Commonly, it’s thought that developing countries bear a large portion of the blame for climate change. This study shows that the biggest climate offenders are in fact the richest countries in the world, while low and middle income countries suffer from the effects.
Starting midway in the last decade (2000-2009), several developed nations started raising the bogey of ’emerging economies’ bearing part of the responsibility [for climate change]. This was clearly and knowingly ignoring the fact that none of the emerging economies – including the wealthiest and the largest emitter, China – have historical emissions anywhere even comparable to the rich nations. This was also a violation of the agreed Kyoto principle of “common but differentiated responsibilities”, based on respective capabilities, and the fact that the biggest of these emerging economies are still inhabited by a disproportionately large percentage of very poor people, who are at the front-line of climate impacts.
The geophysical situation of Bangladesh has made the country critically sensitive to climate change. With a population density of 988 people per square kilometer, making it the 12th most densely populated country in the world, it faces unique challenges and threats. Eighty percent of its area consists of floodplains created by more than 300 rivers and channels, including three major rivers: the Ganges, the Brahmaputra, and the Meghna. Bangladesh forms only a small part of a large regional hydrologic system—less than 10 percent of the river basin falls within the national territory. Its southern part is nestled in the Bay of Bengal with a 710 km long coastal belt that is home to nearly 35 million people. Bangladesh’s geographical position and very high population density makes it extremely vulnerable to natural disasters including floods, droughts, and cyclones. Global climate change has increased these vulnerabilities manifold.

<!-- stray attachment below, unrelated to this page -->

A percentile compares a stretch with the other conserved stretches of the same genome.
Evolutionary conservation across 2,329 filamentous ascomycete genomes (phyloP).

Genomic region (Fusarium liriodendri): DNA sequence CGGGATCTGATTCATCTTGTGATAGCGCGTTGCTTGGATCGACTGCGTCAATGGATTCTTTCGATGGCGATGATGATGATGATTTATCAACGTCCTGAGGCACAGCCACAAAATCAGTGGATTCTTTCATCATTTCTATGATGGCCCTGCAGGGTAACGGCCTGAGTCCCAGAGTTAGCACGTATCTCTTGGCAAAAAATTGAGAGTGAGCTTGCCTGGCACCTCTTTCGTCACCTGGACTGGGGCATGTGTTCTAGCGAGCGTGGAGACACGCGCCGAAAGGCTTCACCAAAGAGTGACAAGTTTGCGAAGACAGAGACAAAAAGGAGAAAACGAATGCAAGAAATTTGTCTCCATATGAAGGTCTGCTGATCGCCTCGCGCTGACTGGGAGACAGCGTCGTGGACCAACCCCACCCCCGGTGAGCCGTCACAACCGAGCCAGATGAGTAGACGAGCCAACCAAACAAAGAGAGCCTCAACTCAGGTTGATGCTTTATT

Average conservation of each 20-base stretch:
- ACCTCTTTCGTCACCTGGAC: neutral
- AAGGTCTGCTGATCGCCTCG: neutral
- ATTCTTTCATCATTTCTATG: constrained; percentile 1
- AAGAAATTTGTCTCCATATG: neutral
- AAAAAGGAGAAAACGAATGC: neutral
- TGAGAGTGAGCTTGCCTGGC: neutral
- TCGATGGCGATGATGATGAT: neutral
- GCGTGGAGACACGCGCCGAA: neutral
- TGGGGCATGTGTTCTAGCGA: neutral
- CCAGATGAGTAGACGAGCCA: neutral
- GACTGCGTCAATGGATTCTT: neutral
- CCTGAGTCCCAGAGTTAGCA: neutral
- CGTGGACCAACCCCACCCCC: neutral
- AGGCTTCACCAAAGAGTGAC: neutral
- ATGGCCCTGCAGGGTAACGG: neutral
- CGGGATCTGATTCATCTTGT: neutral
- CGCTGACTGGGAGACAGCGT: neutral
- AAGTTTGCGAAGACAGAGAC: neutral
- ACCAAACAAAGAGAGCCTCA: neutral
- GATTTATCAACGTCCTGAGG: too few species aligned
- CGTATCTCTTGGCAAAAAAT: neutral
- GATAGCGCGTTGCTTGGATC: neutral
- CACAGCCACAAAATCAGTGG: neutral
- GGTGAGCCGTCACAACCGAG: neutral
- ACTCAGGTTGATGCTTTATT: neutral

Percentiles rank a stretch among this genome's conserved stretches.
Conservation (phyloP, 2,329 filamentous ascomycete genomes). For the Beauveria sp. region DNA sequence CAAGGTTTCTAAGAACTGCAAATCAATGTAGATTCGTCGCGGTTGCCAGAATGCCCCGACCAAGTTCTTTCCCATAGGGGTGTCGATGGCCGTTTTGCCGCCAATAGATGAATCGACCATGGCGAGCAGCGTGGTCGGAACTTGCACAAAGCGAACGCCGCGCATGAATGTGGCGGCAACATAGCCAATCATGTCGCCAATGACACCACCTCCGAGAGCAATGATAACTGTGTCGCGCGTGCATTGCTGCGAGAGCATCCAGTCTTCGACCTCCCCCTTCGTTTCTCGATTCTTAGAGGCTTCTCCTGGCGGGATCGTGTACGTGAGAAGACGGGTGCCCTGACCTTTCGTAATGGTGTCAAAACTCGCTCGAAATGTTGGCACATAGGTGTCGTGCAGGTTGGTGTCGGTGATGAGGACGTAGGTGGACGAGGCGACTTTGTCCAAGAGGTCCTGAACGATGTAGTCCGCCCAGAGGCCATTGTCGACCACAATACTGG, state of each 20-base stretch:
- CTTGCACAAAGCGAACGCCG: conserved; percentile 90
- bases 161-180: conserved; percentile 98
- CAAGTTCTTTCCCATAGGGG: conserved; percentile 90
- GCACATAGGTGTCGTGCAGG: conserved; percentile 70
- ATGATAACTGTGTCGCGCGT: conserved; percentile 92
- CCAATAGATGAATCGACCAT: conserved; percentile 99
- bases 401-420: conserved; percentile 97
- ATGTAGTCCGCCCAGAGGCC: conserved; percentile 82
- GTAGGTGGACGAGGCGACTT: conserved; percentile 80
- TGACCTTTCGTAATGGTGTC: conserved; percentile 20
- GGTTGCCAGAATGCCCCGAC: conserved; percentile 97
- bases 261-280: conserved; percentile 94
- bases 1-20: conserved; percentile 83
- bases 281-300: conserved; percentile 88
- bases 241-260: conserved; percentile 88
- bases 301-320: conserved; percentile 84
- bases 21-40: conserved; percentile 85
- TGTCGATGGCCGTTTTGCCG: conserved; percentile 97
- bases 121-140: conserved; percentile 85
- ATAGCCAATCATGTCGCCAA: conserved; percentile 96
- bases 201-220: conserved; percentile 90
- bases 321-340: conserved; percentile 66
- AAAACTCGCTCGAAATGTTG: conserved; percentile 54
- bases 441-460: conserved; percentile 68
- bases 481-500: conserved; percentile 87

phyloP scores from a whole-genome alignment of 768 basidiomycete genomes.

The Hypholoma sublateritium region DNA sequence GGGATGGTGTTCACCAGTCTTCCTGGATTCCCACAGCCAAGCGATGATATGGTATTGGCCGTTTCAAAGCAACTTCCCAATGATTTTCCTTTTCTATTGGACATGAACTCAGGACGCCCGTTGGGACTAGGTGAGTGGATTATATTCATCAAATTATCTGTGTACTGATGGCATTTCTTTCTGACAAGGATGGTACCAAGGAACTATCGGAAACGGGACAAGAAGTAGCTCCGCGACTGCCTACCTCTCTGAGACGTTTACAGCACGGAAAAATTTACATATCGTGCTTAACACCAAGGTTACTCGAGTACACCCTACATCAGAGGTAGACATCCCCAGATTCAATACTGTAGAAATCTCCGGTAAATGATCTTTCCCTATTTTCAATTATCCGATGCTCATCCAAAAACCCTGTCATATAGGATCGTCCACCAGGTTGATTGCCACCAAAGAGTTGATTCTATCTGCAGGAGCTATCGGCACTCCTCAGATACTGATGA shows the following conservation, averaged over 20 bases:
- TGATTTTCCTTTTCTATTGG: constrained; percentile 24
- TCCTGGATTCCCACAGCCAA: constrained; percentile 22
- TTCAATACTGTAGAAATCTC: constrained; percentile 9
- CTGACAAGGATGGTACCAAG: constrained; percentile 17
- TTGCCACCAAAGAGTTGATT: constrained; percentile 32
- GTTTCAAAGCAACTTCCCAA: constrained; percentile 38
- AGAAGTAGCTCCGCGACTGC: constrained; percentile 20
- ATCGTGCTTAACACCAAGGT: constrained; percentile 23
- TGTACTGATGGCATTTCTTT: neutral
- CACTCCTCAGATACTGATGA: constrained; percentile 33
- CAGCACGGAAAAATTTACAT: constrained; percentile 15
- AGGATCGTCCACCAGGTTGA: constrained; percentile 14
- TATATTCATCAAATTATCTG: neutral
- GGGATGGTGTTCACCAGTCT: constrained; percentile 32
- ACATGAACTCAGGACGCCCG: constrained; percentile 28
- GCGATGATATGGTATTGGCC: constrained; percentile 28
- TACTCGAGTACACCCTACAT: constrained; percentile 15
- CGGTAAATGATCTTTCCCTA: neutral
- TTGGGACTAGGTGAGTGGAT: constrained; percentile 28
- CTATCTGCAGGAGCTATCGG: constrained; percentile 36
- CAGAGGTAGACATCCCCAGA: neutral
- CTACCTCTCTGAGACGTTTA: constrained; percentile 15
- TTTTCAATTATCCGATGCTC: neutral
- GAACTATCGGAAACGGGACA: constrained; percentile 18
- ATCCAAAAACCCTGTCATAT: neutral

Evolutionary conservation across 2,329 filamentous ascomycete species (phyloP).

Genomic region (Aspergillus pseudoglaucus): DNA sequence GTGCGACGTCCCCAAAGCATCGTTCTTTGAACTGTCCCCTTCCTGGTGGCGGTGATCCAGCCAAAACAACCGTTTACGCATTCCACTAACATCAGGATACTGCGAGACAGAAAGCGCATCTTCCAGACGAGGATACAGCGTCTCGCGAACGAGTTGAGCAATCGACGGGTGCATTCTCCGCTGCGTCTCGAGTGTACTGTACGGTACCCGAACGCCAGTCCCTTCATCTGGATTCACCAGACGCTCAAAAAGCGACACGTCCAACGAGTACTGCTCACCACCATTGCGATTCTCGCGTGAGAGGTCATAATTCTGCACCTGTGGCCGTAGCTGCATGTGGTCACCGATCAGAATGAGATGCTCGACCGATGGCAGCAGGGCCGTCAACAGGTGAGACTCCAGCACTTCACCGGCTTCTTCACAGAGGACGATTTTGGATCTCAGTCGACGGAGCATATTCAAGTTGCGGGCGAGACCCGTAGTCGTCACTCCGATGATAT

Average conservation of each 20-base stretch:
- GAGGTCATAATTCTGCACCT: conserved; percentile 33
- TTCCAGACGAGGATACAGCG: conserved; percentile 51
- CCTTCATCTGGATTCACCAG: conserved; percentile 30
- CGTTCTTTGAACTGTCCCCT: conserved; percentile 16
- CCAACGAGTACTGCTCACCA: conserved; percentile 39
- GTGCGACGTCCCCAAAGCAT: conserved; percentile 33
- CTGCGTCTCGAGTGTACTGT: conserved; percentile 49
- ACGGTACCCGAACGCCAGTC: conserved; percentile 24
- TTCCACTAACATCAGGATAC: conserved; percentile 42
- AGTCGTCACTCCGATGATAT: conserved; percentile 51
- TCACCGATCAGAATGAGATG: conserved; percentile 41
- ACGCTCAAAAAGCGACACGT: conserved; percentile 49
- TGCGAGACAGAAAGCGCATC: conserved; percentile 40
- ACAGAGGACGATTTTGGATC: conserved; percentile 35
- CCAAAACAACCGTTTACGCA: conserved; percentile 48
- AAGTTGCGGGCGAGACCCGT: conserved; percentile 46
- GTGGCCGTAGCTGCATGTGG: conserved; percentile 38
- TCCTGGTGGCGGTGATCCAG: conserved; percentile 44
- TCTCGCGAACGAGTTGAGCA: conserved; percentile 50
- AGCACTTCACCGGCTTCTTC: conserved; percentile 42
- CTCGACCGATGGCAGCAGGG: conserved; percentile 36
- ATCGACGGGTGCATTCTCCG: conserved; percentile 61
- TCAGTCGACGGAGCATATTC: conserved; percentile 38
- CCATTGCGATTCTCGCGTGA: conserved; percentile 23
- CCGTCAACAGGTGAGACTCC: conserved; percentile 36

Being one of the most critically sensitive countries to climate change, it has been a prominent recipient of climate finance, albeit with a cost. With the failure of climate talks at Cancun, the role of the World Bank as manager of funds for climate change adaptation and resilience funds has emerged. Coincidently, this happened at a time when the Bank was adapting itself to the changed geopolitics of financing and grappling to reinstate its dominance among developing economies. Considering Bangladesh’s recently ended political crisis, weak economic condition, challenges of a huge population, lack of resources and now the onslaught of climate change, very little option is left but to accept these climate funds of which most are managed by the Bank.A Briefing Note: World Bank, Climate Finance, and Bangladesh, by Soumya Dutta, Anuradha Munshi, Pragya Khanna, Joe Athialy and Bank Information Center, December 2011